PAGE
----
How to Recover From Caregiver Burnout
Being a caregiver is a challenging job. You’re on-call 24/7 to care for your loved one, all while trying to maintain your job, family, and life. And even if you do get a few moments to yourself, you’re likely stressed about your loved one being alone or not in your immediate care. After a while, you start to feel burned out, and you’re probably hard on yourself, believing you should be able to juggle everything that life throws at you.
Recovering from caregiver burnout is essential to you and your loved one’s health. The better you feel, the easier it will be to care for another person. When you’re tired, things can begin to slip. Joyful Companions understands caregiver burnout, which is why we do what we do. Here are some suggestions for recovering from caregiver burnout.
Acknowledge Your Burnout
The first step is to recognize your burnout. It is a common issue and does not reflect on you as a caregiver. It is certainly not a weakness. Burnout not only affects your ability to be a caregiver, but it can affect other personal relationships. Burnout can affect your mental and physical health as well.
Admit to yourself that you need to rest and recover– which can take a lot of courage. Just admitting it can give you a measure of relief because you can take the necessary steps to recover.
Practicing self-care is important no matter what is happening in your life. You’ve likely been sidelining your self-care in favor of ensuring your loved one is well cared for. But it’s time to turn your attention to yourself.
Self-care can take many forms, including meditation, yoga, breathing exercises, a hot bath, or relaxing on the couch watching your favorite show. There are no guidelines for self-care; do what makes you happy and comfortable.
Setting boundaries is a difficult thing to do for many people. You’ve been giving so much of yourself to another person that setting a boundary feels like neglecting that person. That’s not true. Setting boundaries between your caregiving role and personal life can help you avoid overextending yourself. Your entire identity does not have to revolve around being a caregiver.
Ask for Help and Support
If you are the sole caregiver for another, it’s time to ask for help. If you can, delegate some of your responsibilities to others willing to step in and help. Create a detailed schedule to manage responsibilities and time more efficiently. Prioritize what you can and let others assist you.
If you don’t have anyone to lean on for support, you may want to consider hiring professional help. Professional caregivers can take on some of your responsibilities and act as an extra set of eyes on your loved one. There are people in this world who feel joy in caring for others, so let them help you out. You can also consider respite care to give you a break.
5 Signs You Need Respite Care
Respite care is crucial for recovering from caregiver burnout. It can provide temporary relief from your responsibilities so you can focus on yourself for a while. Respite care is a lifeline that balances your caregiving responsibilities with your need to take a break. Respite care can improve you and your loved one’s quality of life, reduce stress, and provide professional care. Non-medical in-home care has many benefits as well.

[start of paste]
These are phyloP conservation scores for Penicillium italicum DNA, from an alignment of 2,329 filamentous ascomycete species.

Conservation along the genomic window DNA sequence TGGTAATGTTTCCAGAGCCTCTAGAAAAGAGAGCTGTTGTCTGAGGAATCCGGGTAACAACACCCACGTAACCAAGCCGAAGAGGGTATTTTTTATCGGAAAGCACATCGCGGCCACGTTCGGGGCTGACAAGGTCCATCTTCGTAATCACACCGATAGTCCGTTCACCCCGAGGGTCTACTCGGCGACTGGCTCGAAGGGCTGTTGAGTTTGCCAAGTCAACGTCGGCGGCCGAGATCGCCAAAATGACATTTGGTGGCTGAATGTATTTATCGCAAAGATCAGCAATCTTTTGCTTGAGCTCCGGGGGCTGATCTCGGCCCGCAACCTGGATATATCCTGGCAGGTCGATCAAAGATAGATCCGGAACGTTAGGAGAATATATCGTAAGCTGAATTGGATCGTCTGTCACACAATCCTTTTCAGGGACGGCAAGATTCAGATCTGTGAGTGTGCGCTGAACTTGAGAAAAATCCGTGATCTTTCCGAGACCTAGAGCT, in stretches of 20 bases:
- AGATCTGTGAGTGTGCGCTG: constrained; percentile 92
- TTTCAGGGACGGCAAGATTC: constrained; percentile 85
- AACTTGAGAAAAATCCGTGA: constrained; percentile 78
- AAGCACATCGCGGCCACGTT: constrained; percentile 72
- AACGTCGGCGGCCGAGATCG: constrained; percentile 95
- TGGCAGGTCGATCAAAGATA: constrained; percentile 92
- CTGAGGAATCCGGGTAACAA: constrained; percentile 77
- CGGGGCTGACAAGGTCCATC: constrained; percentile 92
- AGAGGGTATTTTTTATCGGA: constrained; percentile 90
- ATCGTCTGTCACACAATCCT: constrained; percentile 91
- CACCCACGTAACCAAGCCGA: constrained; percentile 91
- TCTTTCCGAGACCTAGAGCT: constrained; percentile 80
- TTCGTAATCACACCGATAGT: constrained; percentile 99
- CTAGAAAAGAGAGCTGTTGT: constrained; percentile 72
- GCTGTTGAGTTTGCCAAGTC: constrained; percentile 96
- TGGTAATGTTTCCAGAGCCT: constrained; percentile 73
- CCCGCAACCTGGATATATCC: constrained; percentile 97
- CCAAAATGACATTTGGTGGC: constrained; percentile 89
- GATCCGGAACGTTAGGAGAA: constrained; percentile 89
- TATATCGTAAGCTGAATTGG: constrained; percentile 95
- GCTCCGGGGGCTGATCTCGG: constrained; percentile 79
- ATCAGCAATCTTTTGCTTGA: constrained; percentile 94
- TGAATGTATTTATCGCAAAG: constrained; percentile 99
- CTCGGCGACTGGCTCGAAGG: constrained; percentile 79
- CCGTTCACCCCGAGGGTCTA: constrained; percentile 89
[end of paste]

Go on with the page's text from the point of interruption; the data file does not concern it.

It’s not uncommon to feel nervous about allowing someone else to care for your loved one. It’s possible you feel self-conscious about hiring additional care for your loved one. Outsider opinions on how you care for your loved one shouldn’t be a factor in making the best decisions for you and your loved one. Not everyone understands the role of a caregiver, but you do. Never be afraid to ask for help.
Here are some signs that you need to hire respite care.
You’re Overwhelmed and Exhausted
If you feel a deep sense of exhaustion in your bones, you are exhausted and overwhelmed with your role as a caregiver. Your mind and body struggle to keep up with your responsibilities and personal life. Exhaustion and feeling overwhelmed can negatively impact your mental and physical health, so you’re not in top shape to care for another person.
You’re Feeling Isolated
Caregivers can often feel isolated because of their responsibilities. If you feel lonely or cut off from your friends and family, respite care can give you a break to spend some social time with others.
You’re Feeling Resentful or Guilty
If you’ve been a caregiver for a long time, then you might feel a creeping sense of resentment or guilt. You might feel resentful toward your loved one, which can make you feel guilty at the same time. This is a major sign that you need a break and allow respite care to take over for a short time.
You’re Neglecting Your Health
You can’t burn a candle at both ends. If you neglect your health, you can’t adequately care for another person. This can include missing or avoiding doctor appointments, forgetting your medications, or feeling ill most of the time.
You’re Concerned for Your Loved One
If your loved one’s health is declining and requires extra attention and care, then respite care can be a huge help. It is very difficult to manage that amount of care while balancing your personal life. If you need additional support, reach out.
Joyful Companions Can Give You a Break
Joyful Companions is a faith-based organization dedicated to providing non-medical in-home care and respite care for your loved ones. We’ve been helping Minnesotans since 2007, providing the best care and support to caregivers and their families. Allowing someone to take a load off of your shoulders is crucial– so let Joyful Companions be those helping hands. Call us today at 763-544-0401 or schedule a free in-home consultation online.